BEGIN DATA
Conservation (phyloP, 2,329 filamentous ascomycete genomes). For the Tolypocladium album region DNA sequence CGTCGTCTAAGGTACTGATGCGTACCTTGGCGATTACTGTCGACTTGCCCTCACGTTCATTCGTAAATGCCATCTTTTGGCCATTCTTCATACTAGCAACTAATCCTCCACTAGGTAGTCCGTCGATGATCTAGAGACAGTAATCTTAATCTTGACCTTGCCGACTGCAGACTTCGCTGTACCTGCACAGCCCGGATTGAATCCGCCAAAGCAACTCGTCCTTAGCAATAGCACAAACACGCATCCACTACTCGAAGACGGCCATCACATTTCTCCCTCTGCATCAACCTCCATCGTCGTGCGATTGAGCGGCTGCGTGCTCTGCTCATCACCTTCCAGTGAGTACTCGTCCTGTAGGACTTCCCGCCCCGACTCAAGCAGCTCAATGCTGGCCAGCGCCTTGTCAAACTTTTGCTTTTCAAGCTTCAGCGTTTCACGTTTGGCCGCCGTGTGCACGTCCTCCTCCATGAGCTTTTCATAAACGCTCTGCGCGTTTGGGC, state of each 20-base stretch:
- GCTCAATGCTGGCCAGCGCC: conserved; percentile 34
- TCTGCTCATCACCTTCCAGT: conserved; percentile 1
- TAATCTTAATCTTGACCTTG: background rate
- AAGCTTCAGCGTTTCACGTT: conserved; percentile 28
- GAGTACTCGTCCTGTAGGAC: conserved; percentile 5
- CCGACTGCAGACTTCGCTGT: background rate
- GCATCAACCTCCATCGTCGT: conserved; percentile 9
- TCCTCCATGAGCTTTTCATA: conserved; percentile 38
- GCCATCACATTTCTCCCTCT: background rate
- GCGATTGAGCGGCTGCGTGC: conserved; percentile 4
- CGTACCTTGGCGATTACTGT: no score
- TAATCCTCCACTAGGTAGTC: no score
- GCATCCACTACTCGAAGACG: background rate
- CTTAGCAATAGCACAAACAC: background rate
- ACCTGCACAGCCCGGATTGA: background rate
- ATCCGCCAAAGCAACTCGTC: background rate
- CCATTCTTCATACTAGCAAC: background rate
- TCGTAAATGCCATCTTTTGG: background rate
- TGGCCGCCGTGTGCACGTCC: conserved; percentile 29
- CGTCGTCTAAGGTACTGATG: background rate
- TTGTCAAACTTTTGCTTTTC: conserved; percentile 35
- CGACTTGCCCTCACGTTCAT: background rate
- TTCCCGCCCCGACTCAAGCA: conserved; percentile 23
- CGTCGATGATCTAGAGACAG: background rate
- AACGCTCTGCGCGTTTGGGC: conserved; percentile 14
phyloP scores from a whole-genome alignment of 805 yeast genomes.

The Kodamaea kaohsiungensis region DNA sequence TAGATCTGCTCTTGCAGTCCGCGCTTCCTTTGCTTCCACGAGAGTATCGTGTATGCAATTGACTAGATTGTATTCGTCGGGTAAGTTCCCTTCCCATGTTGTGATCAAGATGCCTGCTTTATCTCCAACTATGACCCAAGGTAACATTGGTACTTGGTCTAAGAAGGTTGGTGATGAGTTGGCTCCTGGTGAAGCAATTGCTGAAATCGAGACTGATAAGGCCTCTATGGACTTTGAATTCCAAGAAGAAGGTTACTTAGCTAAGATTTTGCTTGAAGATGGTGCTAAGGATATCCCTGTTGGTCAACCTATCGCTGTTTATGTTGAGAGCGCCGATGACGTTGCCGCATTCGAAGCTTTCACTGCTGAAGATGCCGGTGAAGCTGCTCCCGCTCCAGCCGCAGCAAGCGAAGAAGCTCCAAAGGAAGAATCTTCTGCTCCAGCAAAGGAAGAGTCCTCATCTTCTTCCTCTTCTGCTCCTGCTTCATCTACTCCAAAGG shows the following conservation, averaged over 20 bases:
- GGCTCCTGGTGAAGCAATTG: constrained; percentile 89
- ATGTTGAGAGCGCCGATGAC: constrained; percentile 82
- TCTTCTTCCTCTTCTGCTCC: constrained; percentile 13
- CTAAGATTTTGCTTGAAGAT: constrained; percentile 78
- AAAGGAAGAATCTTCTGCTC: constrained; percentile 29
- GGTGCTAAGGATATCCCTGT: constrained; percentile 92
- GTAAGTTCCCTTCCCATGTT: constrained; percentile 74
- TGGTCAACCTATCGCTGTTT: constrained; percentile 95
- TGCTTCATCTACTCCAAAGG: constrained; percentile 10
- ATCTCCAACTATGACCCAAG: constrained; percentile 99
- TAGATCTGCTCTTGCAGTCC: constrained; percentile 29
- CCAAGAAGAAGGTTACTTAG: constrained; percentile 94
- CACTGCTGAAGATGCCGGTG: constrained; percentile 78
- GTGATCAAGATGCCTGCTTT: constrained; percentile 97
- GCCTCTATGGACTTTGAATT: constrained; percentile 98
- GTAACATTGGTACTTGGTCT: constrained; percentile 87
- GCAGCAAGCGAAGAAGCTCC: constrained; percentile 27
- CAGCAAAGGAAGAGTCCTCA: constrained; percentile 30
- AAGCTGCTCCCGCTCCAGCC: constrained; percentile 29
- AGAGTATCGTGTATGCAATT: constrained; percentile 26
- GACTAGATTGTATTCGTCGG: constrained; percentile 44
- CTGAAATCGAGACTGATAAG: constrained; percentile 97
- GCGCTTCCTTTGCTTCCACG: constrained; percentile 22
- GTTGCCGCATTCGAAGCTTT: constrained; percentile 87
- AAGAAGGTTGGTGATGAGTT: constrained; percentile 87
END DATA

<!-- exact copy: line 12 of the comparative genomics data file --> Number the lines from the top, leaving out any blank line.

- CGTACCTTGGCGATTACTGT: no score